Wednesday, 6 August 2014
Arabica, Borough Market
Running a restaurant, I imagine (and I'm not exactly talking from a position of much authority) involves mastering a difficult and delicate equilibrium in a number of competing factors. Cost/quality of ingredients, number/experience of staff, markups, number of dishes offered, reservations policy, décor, even opening hours - get anything too far wrong and you'll lose money no matter how noble your intentions and no matter how good the food is coming out of your kitchens. Even thinking about how difficult it must be getting the balance right makes me shudder. I could never be a restuarateur; I don't have the patience, the energy or the way with people. No, I'd much rather sit at home bitching about someone else getting it slightly wrong, given the option.
But though I try and sympathise as much as I can with those with the difficult job of running a successful restaurant, it's still deeply frustrating seeing somewhere like Arabica, which hits the nail on the head in so many different ways, tripping up so dramatically in one regard it threatens to derail the whole operation. It's frustrating because I wanted to enjoy Arabica, and there are some astonishingly talented people working there, and they so nearly had it right.
Let's start with the good news, and there is plenty of that. This attractive, airy space in Borough Market has been designed by someone who knows exactly what they're doing. There's a good mix between casual spots at the bar, taller tables next to cantilevered patio doors, well-spaced tables in the main room and a couple of cozy booths; something for everyone in other words. Staff are pleasant, attentive and know the menu well. And the vast menu reads like a dream - there are Levantine favourites like fattoush, kibbeh and falafel, but also more unusual options like pickled sardines (in fact there's a whole raw/cured section), frog legs and beef & bone marrow kofta.
So far, so good. I would, I think, have happily eaten everything on offer but advised to choose 3 dishes each (this seems to be the Thing these days) we ended up with six spread across as many different categories as we could, and some house pickles.
First up was "moutabel". Smoked aubergine and tahini spiked with garlic, it was a thoroughly enjoyable play of gentle smoked vegetables and exotic spicing, and the flatbread it came with was straight out of the clay oven and steaming hot. So, you can't fault their technique. What you can fault is that this miniscule portion, served on one of those 3.5" plates you'd normally use for spent olive stones and containing hardly more than a tablespoon of mixture, was £6. Even the flatbread was barely more than saucer-sized.
House pickles saved on the same sized plate were £3.50 for about ten bits, but were - admittedly - some of the best pickles I've had ever. It's a bit difficult to describe exactly why they were so successful, the best pickles are always something of an enigma, but they had none of that cloying sweetness that you sometimes get from house-made efforts and an arresting zing from - I'm guessing - incredibly good vinegar. They also all had a good firm crunch. Just lovely, and at even £1 less a portion they would have been unimpeachable.
Sardines took the "great food, tiny portions" theme and ran with it even further. For £6.50, again on that 3.5" plate, was three thin half-fillets of sardines, salad and dressing. Again, just wonderful to eat but barely more than a mouthful. And how much really are sardines? It's not like they were dunked in caviar.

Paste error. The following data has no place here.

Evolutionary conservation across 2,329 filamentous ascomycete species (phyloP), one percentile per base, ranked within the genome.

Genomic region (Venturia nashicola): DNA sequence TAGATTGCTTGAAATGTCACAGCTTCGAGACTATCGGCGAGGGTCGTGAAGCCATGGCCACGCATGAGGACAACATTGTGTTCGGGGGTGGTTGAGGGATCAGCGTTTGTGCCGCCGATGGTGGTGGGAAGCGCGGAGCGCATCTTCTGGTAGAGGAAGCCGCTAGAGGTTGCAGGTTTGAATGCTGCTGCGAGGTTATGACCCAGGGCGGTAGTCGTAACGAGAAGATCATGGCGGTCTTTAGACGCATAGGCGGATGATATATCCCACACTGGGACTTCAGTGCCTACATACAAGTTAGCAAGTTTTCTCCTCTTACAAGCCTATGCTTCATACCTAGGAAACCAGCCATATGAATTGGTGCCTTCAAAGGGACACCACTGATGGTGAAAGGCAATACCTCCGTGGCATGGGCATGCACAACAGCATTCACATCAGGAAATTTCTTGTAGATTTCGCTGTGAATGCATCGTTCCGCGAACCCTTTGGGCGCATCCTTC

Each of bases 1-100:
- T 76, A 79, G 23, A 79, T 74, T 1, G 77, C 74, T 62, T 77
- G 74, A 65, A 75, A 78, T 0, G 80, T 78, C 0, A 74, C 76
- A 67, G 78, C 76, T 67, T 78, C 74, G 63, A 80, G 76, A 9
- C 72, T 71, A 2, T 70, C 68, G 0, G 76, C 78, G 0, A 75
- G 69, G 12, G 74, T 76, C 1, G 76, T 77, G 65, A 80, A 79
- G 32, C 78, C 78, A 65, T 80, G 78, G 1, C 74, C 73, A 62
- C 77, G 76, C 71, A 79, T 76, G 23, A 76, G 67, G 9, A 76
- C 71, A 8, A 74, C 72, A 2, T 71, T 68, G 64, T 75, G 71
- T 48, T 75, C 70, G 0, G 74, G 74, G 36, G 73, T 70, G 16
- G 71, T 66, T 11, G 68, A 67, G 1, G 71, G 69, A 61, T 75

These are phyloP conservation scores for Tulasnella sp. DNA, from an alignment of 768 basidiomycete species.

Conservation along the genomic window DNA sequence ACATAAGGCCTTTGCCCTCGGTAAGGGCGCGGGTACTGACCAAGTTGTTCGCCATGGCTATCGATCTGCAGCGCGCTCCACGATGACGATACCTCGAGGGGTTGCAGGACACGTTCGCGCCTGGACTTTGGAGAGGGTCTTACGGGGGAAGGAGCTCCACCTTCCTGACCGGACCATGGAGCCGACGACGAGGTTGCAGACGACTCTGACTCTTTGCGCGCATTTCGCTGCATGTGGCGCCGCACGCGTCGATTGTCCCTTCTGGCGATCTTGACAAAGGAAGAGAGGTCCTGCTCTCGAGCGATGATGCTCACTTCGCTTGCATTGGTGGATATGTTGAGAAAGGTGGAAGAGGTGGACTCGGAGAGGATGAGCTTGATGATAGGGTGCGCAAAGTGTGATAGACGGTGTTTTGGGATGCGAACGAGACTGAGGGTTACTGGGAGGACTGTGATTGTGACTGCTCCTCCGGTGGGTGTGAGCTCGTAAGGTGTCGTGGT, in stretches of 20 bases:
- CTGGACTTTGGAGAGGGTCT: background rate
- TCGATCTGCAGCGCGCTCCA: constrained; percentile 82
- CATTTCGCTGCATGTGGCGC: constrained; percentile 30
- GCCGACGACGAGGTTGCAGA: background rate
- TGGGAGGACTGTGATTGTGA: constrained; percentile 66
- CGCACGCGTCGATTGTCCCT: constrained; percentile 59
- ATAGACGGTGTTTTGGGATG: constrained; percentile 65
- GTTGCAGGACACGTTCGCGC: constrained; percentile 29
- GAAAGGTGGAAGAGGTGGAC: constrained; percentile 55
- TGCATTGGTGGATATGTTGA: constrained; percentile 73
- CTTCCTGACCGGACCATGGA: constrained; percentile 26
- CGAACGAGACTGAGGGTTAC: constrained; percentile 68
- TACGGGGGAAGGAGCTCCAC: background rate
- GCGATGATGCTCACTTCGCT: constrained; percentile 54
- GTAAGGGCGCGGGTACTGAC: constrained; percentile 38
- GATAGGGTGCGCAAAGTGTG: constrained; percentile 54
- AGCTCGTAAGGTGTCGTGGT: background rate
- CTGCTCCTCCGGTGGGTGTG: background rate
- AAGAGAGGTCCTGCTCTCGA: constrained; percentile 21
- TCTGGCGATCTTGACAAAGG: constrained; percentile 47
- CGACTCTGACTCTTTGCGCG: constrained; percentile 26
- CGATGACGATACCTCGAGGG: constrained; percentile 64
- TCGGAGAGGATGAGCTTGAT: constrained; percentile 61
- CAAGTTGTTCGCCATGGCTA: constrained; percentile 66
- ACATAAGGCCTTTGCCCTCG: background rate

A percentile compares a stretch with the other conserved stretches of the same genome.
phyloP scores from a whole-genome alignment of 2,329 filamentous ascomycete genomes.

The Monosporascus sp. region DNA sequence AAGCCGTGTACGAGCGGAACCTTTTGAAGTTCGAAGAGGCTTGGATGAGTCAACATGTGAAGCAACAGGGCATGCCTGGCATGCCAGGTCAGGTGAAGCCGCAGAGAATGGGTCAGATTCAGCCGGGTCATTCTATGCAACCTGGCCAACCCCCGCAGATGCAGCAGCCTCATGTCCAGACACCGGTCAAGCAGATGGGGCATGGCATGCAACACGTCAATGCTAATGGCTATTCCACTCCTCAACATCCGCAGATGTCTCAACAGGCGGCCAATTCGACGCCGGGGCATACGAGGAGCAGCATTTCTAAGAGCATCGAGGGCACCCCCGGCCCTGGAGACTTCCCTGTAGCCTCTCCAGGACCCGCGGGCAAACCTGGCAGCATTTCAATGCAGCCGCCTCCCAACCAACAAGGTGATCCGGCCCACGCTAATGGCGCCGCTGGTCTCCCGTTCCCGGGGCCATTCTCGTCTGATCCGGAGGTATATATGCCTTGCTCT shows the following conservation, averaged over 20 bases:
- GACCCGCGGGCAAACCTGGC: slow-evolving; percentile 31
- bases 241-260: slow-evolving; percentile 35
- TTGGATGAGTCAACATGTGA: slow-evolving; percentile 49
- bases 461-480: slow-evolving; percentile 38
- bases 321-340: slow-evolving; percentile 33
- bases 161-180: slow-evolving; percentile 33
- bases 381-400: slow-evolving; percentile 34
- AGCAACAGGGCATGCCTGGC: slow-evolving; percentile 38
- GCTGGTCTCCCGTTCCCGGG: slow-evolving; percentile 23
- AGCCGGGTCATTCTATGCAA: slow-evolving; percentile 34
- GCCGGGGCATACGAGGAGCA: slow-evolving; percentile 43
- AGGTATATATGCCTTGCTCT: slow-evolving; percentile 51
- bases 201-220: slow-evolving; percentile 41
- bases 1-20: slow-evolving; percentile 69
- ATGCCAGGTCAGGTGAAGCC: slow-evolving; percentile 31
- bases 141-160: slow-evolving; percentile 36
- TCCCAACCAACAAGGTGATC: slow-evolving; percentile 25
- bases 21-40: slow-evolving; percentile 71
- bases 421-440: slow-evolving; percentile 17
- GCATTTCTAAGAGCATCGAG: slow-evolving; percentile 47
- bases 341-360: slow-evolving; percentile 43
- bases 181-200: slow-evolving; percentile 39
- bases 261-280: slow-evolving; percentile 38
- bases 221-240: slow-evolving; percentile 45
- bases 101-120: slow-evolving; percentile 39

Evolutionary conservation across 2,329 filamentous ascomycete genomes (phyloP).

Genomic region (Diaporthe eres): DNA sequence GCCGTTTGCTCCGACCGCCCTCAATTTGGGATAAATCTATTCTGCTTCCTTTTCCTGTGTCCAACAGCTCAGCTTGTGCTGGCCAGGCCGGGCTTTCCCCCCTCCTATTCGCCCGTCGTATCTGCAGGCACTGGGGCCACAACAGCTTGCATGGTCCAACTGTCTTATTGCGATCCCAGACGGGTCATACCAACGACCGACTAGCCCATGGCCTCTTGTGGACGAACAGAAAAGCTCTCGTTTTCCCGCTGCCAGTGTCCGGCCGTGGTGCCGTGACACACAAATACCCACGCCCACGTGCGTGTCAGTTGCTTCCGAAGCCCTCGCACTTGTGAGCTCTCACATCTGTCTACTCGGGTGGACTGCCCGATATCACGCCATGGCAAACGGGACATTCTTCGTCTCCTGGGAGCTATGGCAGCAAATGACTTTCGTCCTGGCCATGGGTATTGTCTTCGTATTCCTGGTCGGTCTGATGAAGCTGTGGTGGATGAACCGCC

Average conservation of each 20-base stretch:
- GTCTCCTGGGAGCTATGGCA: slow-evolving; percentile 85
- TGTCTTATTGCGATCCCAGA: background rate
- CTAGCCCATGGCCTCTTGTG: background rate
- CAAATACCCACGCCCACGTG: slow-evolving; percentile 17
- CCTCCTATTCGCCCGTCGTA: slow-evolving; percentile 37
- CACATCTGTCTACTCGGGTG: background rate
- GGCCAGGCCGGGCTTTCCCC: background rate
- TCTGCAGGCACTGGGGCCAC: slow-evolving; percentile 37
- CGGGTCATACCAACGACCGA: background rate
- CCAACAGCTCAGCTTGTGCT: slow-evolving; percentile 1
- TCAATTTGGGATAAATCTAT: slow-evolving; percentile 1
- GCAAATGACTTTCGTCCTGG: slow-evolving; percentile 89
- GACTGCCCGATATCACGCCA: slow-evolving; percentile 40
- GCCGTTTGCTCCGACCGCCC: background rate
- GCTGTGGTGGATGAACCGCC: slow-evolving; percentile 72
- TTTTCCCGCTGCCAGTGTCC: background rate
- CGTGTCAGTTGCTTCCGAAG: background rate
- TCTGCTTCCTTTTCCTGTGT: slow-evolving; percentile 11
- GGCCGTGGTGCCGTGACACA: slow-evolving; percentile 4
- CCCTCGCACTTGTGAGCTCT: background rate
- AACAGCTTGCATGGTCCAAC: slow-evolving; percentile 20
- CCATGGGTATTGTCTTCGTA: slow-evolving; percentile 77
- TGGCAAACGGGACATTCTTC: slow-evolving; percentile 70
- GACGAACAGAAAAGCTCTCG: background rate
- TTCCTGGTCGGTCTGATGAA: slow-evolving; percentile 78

Hake "sayadieh" (pan fried with rice and tahini) was really the only dish where the cooking itself could be faulted. The fish was mushy in parts and rather underseasoned, and though the mix of textures was interesting, overall this didn't set the pulse racing. A tenner for a 1.5" square of fillet, too...
While the quail was marked on the menu at £12.50, when the bill arrived it was down as £10 which is at least vaguely approaching value. It was very nice; a rich, crisp skin, moist flesh and I loved the little crunchy bits of fried garlic. But I can't help remembering a similarly lovely chargrilled whole quail at my local Vietnamese Mien Tay for £6.20. I mean it probably wasn't from some smallholding in Norfolk like this one was, but I'm not sure anyone could tell the difference either way.
Chicken wings (four for £7) again moved notionally closer to value without ever quite managing it. The marinade was citrussy and summery, the chicken cooked perfectly with a good crisp skin, and the spiced yoghurt a lovely counterpoint. Perhaps you're paying for the Label Anglais chicken they allegedly use, but again, under all this marinade I doubt a cheaper main ingredient would have really tasted much different.
Finally, "shankleash", a cheese salad with tomato, onion and olive oil, a couple of spoonfuls of which cost £6. I'm sure better people than me could tell the difference between this and any other feta, cherry tomato and onion salad but, well, I couldn't.
In the end, I didn't hate Arabica. It's impossible to hate Lebanese food even when it's only fairly competently made, and in the hands of the clearly very talented kitchen here it very often shines. But I wonder why, when the powers that be decided to spread a tablespoon of smoked aubergine on doll's house tableware and charge £6 for it, nobody felt compelled to say "hang on, do you not think that just looks like an utterly ridiculous amount of food to serve to paying customers?". With a couple of beers and a couple of lemonades the bill came to £72. When I got home, I made myself a toasted cheese sandwich.